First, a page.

Hi, by the way! I guess I’m no longer a lurker here!

  2. Thanks for the interesting comment ABD. I think you’re right about the situation Dawkins was placed in. In the heat of an interview it’s easy to say something which gets turned into a soundbite that will haunt you for years to come. Given more time he may have come up with a more suitable term for enjoying Christian traditions without being a Christian. Christianity Spectator?

  3. I actually thought a bit about this over the last few days and didn’t come up with anything groundbreaking. It’s tough to have something concise that truly encapsulates what we’re trying to describe. I had a similar idea….Christian voyeur? But I didn’t really like it. Spectator is better, and it banishes the disturbing sexual connotation that voyeur conjures, but still implies a certain passiveness about the whole thing. Is there a way to describe active participation in traditions historically identified with Christian ideology, sans the buying in part?

    “Secular Christian” is the other one I came up with, but I still find it completely unsatisfactory. Lacking further explanation, it sounds like a moderate Christian who favors separation of church and state, not an atheist who favors the secular aspects of Christianity. Maybe Dawkins wasn’t so far off the mark as we thought.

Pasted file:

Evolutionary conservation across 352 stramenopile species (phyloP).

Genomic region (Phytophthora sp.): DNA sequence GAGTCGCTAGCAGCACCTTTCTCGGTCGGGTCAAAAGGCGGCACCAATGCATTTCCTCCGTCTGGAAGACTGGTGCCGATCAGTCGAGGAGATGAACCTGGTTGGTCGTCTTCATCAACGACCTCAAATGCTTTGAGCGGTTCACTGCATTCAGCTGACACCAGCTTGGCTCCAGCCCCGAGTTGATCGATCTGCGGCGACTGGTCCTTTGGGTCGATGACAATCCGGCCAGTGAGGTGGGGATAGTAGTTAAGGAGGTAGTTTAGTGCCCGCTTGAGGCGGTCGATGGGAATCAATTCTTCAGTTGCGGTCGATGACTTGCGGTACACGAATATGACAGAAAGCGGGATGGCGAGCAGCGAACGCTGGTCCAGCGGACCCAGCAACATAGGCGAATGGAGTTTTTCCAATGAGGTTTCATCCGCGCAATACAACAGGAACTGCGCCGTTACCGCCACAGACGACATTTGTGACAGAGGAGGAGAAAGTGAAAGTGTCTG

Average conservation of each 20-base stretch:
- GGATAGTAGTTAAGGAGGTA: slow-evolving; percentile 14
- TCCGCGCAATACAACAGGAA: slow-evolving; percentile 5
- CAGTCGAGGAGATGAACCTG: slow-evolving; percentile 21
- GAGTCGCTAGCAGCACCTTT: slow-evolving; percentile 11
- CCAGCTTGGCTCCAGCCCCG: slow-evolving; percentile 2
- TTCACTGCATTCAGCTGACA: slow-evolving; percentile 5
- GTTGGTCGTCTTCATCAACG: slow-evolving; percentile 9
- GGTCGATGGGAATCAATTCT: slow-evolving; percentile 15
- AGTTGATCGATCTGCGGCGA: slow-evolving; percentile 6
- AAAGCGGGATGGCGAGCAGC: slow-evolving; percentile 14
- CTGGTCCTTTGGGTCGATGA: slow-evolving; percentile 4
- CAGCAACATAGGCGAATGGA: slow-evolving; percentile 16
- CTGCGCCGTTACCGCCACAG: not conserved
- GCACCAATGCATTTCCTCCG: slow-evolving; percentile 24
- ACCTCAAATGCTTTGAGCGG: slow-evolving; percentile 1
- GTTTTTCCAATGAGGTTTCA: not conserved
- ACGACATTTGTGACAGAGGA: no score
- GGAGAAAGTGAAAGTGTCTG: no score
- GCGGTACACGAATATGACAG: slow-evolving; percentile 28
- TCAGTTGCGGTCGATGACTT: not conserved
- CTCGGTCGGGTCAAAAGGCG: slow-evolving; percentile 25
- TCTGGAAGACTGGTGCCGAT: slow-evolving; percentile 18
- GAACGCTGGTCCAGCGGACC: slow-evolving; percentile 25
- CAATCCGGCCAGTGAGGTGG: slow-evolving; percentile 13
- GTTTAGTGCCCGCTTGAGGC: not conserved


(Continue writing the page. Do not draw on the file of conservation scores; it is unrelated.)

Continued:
4. Maybe a term isn’t necessary, after all most “Christian” celebrations have been borrowed from Pagan ones anyway and they don’t call themselves Cultural Pagans.

    In fact, apart from the occasional religious carol, I don’t do anything with religious significance at Christmas. We have Christmas trees, stockings, presents and turkey, none of which are religiously sacred.

  5. Yes. It is possible to be a Christian atheist. I was one myself for about 10 years. I was a member of a Methodist church, worked for a Catholic newspaper, led a church bible class, but did not believe in God. For the bible class in particular I needed to have ground rules agreed with the church leaders. I said atheism was my conclusion, in a search for honesty. I would encourage the group members to find their own honest positions, and not impose mine on them. The church accepted that.
    Your statement that a Christian is by definition someone who believes Jesus was son of God would be agreed to by many but not all Christians. For me, being a Christian means I accept many Christian values, and share them with other members of a Christia church.
    But I also value many atheist writers, Dawkins among them. His “Blind Watchmaker” is a classic on evolution, and many liberal Christians would agree with most of what he says. They believe in a God who created the world in a way that is compatible with natural selection. I’m not sure that idea makes sense, but it is, nevertheless, what many Christians believe.
    My own website,, has numerous remarks favourable to atheism.
    I am not an atheist now, but would call myself a secular Christian.